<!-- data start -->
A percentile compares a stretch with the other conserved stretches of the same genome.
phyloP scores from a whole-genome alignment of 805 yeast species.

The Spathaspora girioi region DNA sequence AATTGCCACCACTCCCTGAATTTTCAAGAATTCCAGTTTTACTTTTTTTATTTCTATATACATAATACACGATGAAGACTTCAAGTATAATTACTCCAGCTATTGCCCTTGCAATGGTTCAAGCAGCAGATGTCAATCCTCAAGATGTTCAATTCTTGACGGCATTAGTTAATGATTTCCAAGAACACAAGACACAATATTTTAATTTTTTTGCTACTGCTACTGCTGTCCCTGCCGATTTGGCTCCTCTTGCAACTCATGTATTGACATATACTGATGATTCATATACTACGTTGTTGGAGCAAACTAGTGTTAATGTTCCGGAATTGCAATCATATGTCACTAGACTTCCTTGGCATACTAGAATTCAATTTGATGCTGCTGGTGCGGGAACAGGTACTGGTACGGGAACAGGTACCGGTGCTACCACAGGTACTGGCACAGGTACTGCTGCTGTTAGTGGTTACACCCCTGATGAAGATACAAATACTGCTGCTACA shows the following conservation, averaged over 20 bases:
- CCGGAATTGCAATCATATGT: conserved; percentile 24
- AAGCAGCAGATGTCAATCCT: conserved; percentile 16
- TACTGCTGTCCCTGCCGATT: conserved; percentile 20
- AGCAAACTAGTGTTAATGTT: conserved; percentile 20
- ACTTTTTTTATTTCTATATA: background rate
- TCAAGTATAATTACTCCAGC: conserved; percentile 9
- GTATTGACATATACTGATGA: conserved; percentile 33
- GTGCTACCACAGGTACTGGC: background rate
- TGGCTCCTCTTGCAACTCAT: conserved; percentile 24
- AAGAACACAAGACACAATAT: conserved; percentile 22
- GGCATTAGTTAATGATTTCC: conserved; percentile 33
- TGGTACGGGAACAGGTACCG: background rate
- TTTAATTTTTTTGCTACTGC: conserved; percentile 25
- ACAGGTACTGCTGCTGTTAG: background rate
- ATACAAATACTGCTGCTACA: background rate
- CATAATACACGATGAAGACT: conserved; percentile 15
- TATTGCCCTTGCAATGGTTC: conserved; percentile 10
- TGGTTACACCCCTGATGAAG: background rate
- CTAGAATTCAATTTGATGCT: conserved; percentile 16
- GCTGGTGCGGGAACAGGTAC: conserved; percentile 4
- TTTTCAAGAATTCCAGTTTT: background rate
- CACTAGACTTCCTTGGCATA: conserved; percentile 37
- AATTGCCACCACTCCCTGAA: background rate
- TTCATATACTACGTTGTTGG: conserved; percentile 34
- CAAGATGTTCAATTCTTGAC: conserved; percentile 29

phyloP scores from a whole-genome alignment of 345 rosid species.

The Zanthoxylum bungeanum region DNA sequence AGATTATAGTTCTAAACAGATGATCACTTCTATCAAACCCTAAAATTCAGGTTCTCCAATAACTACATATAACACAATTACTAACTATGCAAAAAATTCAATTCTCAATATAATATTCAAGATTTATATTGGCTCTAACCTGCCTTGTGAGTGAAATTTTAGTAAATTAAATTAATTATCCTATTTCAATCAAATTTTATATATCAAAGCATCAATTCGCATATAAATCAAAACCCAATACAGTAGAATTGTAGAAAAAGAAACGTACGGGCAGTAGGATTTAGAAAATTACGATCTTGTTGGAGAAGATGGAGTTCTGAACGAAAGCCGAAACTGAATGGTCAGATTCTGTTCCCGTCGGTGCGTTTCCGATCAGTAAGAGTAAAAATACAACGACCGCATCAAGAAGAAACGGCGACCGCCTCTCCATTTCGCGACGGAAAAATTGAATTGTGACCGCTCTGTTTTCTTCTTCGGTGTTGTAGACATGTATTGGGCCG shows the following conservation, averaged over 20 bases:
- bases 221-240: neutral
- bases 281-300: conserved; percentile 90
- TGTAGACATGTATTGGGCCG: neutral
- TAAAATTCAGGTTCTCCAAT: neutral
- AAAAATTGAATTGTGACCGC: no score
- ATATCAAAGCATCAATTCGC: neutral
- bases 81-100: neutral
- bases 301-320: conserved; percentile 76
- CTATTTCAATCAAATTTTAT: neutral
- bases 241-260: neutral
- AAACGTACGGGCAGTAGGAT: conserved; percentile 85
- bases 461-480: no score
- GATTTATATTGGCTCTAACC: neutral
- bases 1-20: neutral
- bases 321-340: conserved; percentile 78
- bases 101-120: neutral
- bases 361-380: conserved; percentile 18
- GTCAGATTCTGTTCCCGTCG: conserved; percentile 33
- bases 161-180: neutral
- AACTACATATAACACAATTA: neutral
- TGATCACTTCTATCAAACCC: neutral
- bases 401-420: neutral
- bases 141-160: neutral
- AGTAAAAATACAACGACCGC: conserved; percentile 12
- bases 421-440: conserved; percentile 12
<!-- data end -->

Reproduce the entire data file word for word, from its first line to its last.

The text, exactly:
A percentile compares a stretch with the other conserved stretches of the same genome.
phyloP scores from a whole-genome alignment of 805 yeast species.

The Spathaspora girioi region DNA sequence AATTGCCACCACTCCCTGAATTTTCAAGAATTCCAGTTTTACTTTTTTTATTTCTATATACATAATACACGATGAAGACTTCAAGTATAATTACTCCAGCTATTGCCCTTGCAATGGTTCAAGCAGCAGATGTCAATCCTCAAGATGTTCAATTCTTGACGGCATTAGTTAATGATTTCCAAGAACACAAGACACAATATTTTAATTTTTTTGCTACTGCTACTGCTGTCCCTGCCGATTTGGCTCCTCTTGCAACTCATGTATTGACATATACTGATGATTCATATACTACGTTGTTGGAGCAAACTAGTGTTAATGTTCCGGAATTGCAATCATATGTCACTAGACTTCCTTGGCATACTAGAATTCAATTTGATGCTGCTGGTGCGGGAACAGGTACTGGTACGGGAACAGGTACCGGTGCTACCACAGGTACTGGCACAGGTACTGCTGCTGTTAGTGGTTACACCCCTGATGAAGATACAAATACTGCTGCTACA shows the following conservation, averaged over 20 bases:
- CCGGAATTGCAATCATATGT: conserved; percentile 24
- AAGCAGCAGATGTCAATCCT: conserved; percentile 16
- TACTGCTGTCCCTGCCGATT: conserved; percentile 20
- AGCAAACTAGTGTTAATGTT: conserved; percentile 20
- ACTTTTTTTATTTCTATATA: background rate
- TCAAGTATAATTACTCCAGC: conserved; percentile 9
- GTATTGACATATACTGATGA: conserved; percentile 33
- GTGCTACCACAGGTACTGGC: background rate
- TGGCTCCTCTTGCAACTCAT: conserved; percentile 24
- AAGAACACAAGACACAATAT: conserved; percentile 22
- GGCATTAGTTAATGATTTCC: conserved; percentile 33
- TGGTACGGGAACAGGTACCG: background rate
- TTTAATTTTTTTGCTACTGC: conserved; percentile 25
- ACAGGTACTGCTGCTGTTAG: background rate
- ATACAAATACTGCTGCTACA: background rate
- CATAATACACGATGAAGACT: conserved; percentile 15
- TATTGCCCTTGCAATGGTTC: conserved; percentile 10
- TGGTTACACCCCTGATGAAG: background rate
- CTAGAATTCAATTTGATGCT: conserved; percentile 16
- GCTGGTGCGGGAACAGGTAC: conserved; percentile 4
- TTTTCAAGAATTCCAGTTTT: background rate
- CACTAGACTTCCTTGGCATA: conserved; percentile 37
- AATTGCCACCACTCCCTGAA: background rate
- TTCATATACTACGTTGTTGG: conserved; percentile 34
- CAAGATGTTCAATTCTTGAC: conserved; percentile 29

phyloP scores from a whole-genome alignment of 345 rosid species.

The Zanthoxylum bungeanum region DNA sequence AGATTATAGTTCTAAACAGATGATCACTTCTATCAAACCCTAAAATTCAGGTTCTCCAATAACTACATATAACACAATTACTAACTATGCAAAAAATTCAATTCTCAATATAATATTCAAGATTTATATTGGCTCTAACCTGCCTTGTGAGTGAAATTTTAGTAAATTAAATTAATTATCCTATTTCAATCAAATTTTATATATCAAAGCATCAATTCGCATATAAATCAAAACCCAATACAGTAGAATTGTAGAAAAAGAAACGTACGGGCAGTAGGATTTAGAAAATTACGATCTTGTTGGAGAAGATGGAGTTCTGAACGAAAGCCGAAACTGAATGGTCAGATTCTGTTCCCGTCGGTGCGTTTCCGATCAGTAAGAGTAAAAATACAACGACCGCATCAAGAAGAAACGGCGACCGCCTCTCCATTTCGCGACGGAAAAATTGAATTGTGACCGCTCTGTTTTCTTCTTCGGTGTTGTAGACATGTATTGGGCCG shows the following conservation, averaged over 20 bases:
- bases 221-240: neutral
- bases 281-300: conserved; percentile 90
- TGTAGACATGTATTGGGCCG: neutral
- TAAAATTCAGGTTCTCCAAT: neutral
- AAAAATTGAATTGTGACCGC: no score
- ATATCAAAGCATCAATTCGC: neutral
- bases 81-100: neutral
- bases 301-320: conserved; percentile 76
- CTATTTCAATCAAATTTTAT: neutral
- bases 241-260: neutral
- AAACGTACGGGCAGTAGGAT: conserved; percentile 85
- bases 461-480: no score
- GATTTATATTGGCTCTAACC: neutral
- bases 1-20: neutral
- bases 321-340: conserved; percentile 78
- bases 101-120: neutral
- bases 361-380: conserved; percentile 18
- GTCAGATTCTGTTCCCGTCG: conserved; percentile 33
- bases 161-180: neutral
- AACTACATATAACACAATTA: neutral
- TGATCACTTCTATCAAACCC: neutral
- bases 401-420: neutral
- bases 141-160: neutral
- AGTAAAAATACAACGACCGC: conserved; percentile 12
- bases 421-440: conserved; percentile 12